7F BEST PRACTICES: Faribault

Air attemperation system assures superheated steam on startup

Challenge. During the early phases of plant startups, gas-turbine (GT) exhaust heats up HP superheater tubes in the heat-recovery steam generator (HRSG) faster than steam can transfer heat away from them. Steam flows generally are too low during startup for effective heat transfer until the steam turbine reaches an appreciable output. Desuperheaters, a/k/a attemperators, sometimes are ineffective during startups because they require a certain amount of steam flow to perform correctly.

Many control room operators address the problem by increasing desuperheater sprays to near-maximum rates during startups, just prior to ramping the gas turbine—this to prevent a GT runback caused by high metal temperature. However, excess sprays often create saturated steam conditions, and this, in combination with thermal cycling, eventually contributes to downstream pipe, tube, and weld failures. Fig 1 illustrates a typical GT exhaust, superheater, and desuperheater spray configuration.

Solution. While studying the impact of faster GT load ramp rates on the HRSG, staff consulted with HRST Inc to analyze thermal stresses and develop solutions to mitigate risk. Distributed control system (DCS) and thermocouple data confirmed that saturated steam conditions could not be mitigated simply by tuning the attemperator valves.

HRST recommended an air attemperation system (AAS)—their QuenchMaster™ model—similar to one being installed at another facility (Fig 2). The AAS operating concept is relatively simple: Ambient air is injected downstream of the gas turbine to cool the hot GT exhaust before it contacts the HRSG piping and tubes. Reducing exhaust temperature by about 50 deg F usually is sufficient to keep tube metal temperatures below recommended limits and reduce the magnitude and frequency of superheater spray-water valve operations.

Calculated savings based on reduced plant startup times and HRSG material failure analysis confirmed the value of the QuenchMaster. The project was approved and subsequently completed in 2012.

In addition to the QuenchMaster labor and materials, construction included the following:

  • Soil analysis and new concrete pad.

  • Electrical installation to power a 200-hp fan equipped with variable-frequency drive, along with instrumentation and controls.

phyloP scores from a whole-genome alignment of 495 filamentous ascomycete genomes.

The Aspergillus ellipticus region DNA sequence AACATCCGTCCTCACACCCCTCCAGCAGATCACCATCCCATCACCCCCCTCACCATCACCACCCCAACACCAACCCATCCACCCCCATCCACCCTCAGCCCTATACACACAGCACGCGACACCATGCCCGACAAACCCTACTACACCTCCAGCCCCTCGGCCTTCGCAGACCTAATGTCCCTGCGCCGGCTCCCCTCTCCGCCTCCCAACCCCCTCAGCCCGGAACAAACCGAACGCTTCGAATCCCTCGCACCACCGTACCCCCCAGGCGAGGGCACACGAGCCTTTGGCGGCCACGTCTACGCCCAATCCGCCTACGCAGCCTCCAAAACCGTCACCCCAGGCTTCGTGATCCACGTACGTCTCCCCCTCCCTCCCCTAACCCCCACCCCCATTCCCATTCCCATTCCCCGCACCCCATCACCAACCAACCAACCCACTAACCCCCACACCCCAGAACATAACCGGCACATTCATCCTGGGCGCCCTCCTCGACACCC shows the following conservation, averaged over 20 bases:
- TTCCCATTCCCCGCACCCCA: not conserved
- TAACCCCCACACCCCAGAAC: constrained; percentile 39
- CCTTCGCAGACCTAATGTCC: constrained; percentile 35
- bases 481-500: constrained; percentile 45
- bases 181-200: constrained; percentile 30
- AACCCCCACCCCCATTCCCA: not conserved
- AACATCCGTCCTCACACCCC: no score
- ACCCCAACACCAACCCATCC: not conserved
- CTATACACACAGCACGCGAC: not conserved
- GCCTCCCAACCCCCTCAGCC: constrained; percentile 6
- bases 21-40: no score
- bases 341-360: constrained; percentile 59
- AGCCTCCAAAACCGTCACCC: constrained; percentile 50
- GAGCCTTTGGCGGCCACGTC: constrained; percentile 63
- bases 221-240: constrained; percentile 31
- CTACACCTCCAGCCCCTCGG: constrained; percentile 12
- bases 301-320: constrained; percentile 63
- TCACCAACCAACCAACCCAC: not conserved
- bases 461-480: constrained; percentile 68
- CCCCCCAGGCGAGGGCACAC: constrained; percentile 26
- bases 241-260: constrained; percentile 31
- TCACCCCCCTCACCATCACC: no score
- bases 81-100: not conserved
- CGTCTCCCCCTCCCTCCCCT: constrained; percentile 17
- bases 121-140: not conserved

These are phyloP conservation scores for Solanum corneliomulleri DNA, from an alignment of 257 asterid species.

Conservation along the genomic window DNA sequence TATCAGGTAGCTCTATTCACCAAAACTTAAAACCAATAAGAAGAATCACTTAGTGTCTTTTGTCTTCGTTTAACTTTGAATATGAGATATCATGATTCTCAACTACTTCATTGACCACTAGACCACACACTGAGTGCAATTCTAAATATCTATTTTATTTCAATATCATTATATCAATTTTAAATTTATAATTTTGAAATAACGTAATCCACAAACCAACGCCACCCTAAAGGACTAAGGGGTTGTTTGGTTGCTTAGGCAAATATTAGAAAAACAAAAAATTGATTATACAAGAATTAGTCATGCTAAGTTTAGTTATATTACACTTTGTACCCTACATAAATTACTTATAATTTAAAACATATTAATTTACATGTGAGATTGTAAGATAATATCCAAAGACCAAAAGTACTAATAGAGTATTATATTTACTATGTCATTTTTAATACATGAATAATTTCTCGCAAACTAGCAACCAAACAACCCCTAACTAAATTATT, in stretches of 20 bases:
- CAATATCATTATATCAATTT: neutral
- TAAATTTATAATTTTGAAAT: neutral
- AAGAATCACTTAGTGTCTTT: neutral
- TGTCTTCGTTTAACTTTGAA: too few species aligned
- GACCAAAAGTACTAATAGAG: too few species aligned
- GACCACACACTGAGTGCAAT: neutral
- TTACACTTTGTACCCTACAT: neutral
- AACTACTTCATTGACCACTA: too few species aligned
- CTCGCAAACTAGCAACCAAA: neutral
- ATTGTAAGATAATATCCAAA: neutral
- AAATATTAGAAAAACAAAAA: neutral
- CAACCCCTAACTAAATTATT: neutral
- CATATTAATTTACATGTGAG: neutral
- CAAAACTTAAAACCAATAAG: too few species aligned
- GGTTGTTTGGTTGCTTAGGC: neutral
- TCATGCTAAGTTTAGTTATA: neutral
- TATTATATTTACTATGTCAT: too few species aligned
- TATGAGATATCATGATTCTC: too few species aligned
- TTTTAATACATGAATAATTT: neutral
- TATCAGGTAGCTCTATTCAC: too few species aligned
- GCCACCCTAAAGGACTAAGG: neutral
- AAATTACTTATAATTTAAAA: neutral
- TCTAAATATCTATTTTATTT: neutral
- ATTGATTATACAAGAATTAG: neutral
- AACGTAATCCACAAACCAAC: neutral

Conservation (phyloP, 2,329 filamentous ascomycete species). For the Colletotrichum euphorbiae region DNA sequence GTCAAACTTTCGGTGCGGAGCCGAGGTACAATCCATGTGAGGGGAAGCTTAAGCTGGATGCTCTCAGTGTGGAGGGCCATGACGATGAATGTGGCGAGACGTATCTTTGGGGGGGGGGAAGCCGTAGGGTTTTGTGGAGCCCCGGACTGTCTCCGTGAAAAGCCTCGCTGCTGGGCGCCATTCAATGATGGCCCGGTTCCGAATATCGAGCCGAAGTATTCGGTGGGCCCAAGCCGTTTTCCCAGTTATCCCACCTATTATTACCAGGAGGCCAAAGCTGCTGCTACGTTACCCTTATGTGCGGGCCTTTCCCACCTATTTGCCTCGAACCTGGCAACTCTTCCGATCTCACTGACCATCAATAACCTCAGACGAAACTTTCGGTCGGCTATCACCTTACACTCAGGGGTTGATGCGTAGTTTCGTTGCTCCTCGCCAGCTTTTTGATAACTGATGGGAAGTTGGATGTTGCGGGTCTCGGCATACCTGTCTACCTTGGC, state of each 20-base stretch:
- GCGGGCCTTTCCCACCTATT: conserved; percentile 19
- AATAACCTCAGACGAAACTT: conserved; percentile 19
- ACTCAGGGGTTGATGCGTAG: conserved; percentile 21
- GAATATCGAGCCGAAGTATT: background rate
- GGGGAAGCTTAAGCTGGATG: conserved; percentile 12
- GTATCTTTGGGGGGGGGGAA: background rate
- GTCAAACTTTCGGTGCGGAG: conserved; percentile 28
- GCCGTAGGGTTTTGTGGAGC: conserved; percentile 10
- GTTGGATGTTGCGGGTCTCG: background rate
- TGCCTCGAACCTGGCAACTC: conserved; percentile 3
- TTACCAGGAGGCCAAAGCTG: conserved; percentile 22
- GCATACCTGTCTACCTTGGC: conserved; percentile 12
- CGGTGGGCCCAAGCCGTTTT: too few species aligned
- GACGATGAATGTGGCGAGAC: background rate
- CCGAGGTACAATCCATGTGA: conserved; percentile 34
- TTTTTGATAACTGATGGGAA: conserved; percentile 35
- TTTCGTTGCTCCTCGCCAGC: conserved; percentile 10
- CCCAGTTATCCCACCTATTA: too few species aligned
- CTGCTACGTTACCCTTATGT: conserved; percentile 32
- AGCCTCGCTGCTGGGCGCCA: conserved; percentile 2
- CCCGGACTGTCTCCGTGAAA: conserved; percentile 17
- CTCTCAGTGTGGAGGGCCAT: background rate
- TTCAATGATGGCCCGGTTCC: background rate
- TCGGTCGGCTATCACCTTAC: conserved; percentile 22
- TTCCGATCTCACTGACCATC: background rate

• Field engineering support for DCS logic changes and graphics.

  • A minor air-permit amendment that required little effort thanks to a straightforward operating narrative supplied by HRST.

Results. Prior to installing the air attemperation system, DCS superheat calculations revealed that steam conditions reached saturation dozens of times during each startup (Fig 3). Post-installation testing demonstrated that the QuenchMaster achieved the guaranteed 35 deg F of superheat when in use. Actual results were close to 50 deg F above saturation temperatures with the same starting conditions (Fig 4).

Thermal modeling and damage-fraction analysis indicated that HRSG parts with a normal expected life of 30 years would likely fail after approximately five years under the plant’s proposed fast-start profile. The same modeling with the AAS in service restored part lives to near-original expected lifespans.

Independent 7F fleet data indicate Faribault’s start times are faster than 90% of the facilities operating in similar combined-cycle configurations. After 4.5 years of operation, we’ve found no adverse indications during annual X-ray and other NDE inspections of targeted inspection points.

Project participants: Shawn Flake, Bob Burchfield, Ben Garrison, Doug Klar, Bob Flicek, Tim Mallinger.

Faribault Energy Park

Owned by Minnesota Municipal Power Agency
Operated by NAES Corp
300-MW, dual-fuel, 1 x 1 combined cycle located in Faribault, Minn
Plant manager: Bob Burchfield